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Illuminating perovskite photophysics

Light causes small rapid distortions in solar cell material, affecting how charge carriers behave

13.05.2022 - As the density of charge carriers increases, it linearly narrows the energy gap that electrons need to vault.

A detailed view of how electrical charges behave inside perovskites could guide efforts to improve the perfor­mance of next-genera­tion solar cells based on these materials, KAUST research has shown. When light hits a perovskite, it excites negatively charged electrons and leaves behind posi­tively-charged holes within the material’s crystal­line structure. These electrons and holes can then move through the perovskite to generate an electrical current. But the charge carriers could also recombine instead, which wastes the energy they carry.

“The efficiency of perovskite solar cells has been greatly improved in the past decade, but funda­mental research on their photo­physics is relatively backward,” says Ming-Cong Wang at the KAUST Solar Center, part of the team behind the work. “One of the things that is not clear is how charge carriers behave before recombining.”

Some of the ions that make up the perovskite’s crystal lattice can help to localize electrons and holes in different regions, which prevents them from recom­bining and prolongs their lives. However, this locali­zation also tends to make the charge carriers less mobile, which may adversely affect the solar cell’s performance. Under­standing such effects could help researchers to fine-tune the compo­sition of perovskites and boost their ability to generate elec­tricity from sunlight.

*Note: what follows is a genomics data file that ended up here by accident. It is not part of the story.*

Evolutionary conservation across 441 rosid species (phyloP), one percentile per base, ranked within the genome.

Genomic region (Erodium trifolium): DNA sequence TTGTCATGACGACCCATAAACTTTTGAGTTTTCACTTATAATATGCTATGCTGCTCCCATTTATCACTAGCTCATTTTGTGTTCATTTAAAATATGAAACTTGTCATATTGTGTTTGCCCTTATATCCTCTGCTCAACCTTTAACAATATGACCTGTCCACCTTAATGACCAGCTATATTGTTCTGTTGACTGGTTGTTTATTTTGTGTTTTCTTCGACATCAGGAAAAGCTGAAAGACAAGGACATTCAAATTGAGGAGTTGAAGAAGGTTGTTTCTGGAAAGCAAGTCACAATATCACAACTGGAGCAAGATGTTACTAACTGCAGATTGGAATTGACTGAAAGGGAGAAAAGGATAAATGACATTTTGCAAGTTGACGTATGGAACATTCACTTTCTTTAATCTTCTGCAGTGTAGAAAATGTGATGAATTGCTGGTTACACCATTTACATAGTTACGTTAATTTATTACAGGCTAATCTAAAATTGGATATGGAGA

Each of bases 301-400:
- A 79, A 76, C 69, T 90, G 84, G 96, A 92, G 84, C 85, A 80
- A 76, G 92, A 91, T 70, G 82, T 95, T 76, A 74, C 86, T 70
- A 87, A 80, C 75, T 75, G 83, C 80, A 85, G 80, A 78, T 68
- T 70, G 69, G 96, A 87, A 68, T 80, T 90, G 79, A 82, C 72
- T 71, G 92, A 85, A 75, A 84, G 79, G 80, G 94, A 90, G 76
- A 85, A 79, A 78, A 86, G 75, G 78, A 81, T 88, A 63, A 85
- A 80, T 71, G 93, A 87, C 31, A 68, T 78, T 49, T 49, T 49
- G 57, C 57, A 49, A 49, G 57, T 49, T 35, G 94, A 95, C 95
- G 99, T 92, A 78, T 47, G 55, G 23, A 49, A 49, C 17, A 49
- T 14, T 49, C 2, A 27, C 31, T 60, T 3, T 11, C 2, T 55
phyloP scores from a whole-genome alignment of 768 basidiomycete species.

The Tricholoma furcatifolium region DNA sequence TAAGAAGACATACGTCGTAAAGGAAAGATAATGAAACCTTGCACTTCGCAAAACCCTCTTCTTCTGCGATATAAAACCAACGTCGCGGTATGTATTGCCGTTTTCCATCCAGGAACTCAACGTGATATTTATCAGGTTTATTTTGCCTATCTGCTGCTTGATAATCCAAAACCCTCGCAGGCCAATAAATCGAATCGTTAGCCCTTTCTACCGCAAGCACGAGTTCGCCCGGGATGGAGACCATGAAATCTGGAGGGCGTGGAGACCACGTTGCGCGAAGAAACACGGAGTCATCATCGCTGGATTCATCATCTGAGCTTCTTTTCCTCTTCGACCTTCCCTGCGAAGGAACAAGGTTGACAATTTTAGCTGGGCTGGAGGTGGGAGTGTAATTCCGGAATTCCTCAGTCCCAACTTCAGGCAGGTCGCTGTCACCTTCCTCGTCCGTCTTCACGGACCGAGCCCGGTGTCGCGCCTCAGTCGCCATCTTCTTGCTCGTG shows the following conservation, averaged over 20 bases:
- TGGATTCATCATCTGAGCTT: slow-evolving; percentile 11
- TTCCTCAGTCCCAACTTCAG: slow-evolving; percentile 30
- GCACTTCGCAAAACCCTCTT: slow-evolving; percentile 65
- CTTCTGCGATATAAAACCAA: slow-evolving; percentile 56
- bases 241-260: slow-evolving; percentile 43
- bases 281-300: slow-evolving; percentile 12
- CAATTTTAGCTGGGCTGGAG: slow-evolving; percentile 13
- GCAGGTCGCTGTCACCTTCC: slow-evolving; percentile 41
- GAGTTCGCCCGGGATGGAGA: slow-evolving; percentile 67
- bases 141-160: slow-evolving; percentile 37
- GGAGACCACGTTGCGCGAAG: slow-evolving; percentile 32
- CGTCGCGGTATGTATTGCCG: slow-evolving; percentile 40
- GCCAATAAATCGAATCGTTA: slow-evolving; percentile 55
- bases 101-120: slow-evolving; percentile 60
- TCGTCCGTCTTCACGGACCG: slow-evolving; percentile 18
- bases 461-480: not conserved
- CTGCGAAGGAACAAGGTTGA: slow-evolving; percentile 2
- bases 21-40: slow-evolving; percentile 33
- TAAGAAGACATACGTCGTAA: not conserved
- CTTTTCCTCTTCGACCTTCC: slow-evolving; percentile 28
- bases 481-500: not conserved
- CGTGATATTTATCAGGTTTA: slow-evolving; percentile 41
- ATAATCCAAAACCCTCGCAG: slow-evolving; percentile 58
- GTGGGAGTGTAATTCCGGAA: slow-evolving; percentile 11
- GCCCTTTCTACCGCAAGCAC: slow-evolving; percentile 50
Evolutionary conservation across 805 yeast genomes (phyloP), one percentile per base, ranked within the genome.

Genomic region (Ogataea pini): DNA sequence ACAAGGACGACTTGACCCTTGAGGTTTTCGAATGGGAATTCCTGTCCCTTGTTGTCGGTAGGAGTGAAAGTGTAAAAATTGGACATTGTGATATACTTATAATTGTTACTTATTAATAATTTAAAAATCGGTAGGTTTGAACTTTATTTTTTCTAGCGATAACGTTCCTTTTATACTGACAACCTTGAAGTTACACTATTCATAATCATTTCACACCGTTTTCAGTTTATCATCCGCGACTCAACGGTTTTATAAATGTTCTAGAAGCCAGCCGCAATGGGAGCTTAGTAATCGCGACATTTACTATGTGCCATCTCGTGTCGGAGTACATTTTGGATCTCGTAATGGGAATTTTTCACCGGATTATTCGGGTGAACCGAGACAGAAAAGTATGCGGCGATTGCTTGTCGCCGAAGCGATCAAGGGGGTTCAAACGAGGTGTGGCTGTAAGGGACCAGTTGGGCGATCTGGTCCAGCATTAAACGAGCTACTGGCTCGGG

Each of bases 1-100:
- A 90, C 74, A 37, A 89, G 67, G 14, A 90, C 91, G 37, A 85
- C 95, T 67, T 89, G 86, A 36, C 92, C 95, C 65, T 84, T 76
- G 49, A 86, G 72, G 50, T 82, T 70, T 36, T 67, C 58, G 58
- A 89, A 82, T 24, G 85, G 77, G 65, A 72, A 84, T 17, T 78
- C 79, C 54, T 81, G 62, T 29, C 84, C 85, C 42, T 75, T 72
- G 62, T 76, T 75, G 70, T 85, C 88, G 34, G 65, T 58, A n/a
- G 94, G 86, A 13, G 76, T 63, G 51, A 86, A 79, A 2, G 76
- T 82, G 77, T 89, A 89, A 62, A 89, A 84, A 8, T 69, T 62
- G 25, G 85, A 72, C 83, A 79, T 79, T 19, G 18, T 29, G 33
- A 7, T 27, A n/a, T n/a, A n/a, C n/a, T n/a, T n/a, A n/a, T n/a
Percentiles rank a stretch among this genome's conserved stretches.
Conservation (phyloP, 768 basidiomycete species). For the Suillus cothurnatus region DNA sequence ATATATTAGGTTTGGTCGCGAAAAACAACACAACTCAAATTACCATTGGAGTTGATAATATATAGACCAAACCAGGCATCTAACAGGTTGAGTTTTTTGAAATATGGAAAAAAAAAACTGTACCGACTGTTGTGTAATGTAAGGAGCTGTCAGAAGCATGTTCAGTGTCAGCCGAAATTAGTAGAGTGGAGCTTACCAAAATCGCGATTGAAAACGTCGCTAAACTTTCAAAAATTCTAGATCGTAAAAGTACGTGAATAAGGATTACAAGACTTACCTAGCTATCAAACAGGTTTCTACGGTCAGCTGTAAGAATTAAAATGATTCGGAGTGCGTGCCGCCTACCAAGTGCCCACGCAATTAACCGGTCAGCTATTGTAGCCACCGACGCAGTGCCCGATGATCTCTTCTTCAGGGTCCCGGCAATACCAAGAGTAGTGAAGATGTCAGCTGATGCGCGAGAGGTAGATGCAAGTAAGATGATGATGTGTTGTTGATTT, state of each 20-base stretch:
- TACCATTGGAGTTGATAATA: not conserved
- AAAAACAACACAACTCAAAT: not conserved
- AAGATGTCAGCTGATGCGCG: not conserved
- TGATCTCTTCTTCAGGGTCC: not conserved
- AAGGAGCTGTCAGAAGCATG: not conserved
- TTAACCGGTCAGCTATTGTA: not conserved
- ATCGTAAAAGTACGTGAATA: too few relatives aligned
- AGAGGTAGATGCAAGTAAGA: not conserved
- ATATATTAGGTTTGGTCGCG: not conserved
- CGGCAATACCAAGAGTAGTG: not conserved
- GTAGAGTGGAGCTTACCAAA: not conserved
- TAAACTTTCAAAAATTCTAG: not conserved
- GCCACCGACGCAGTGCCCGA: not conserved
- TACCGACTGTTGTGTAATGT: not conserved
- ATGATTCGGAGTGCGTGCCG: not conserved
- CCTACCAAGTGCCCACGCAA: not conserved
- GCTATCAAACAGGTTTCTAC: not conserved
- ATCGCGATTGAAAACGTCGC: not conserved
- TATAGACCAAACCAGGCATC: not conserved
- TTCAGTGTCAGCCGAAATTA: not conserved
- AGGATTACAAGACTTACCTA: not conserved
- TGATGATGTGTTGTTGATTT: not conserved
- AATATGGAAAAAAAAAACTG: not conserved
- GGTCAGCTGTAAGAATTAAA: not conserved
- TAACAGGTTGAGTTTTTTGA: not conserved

The team studied two different aspects of charge-carrier behavior in thin films of a promising perovskite – CsFAMA (a cesium-con­taining triple-cation mixed halide perovskite). First, they used a series of brief laser pulses to excite the charge carriers and then examine them just a few pico­seconds later. They found that as the density of charge carriers increases, it linearly narrows the energy gap that electrons need to vault when they are excited by incoming light. This is different from the behavior of conven­tional semi­conductors, says Wang.

Then the team used a form of high-intensity terahertz radiation to study how the charge carriers moved around. This showed that as the density of charge carriers increases, they are more likely to stick in a parti­cular location. “Charge carriers are more localized at higher densities,” says Frédéric Laquai, who led the team. The researchers think that both of these obser­vations have the same root cause. When light hits the perovskite, it can cause small rapid distortions in the lattice of ions that affect the charge carriers’ behavior. Other researchers have very recently observed such lattice fluc­tuations in perovskites as well, lending support to the findings. (Source: KAUST)

Reference: M. Wang et al.: Photo-induced enhancement of lattice fluctuations in metal-halide perovskites, Nat. Commun. 13, 1019 (2022); DOI: 10.1038/s41467-022-28532-0

Link: KAUST Solar Center, King Abdullah University of Science and Technology (KAUST), Thuwal, Saudi Arabia

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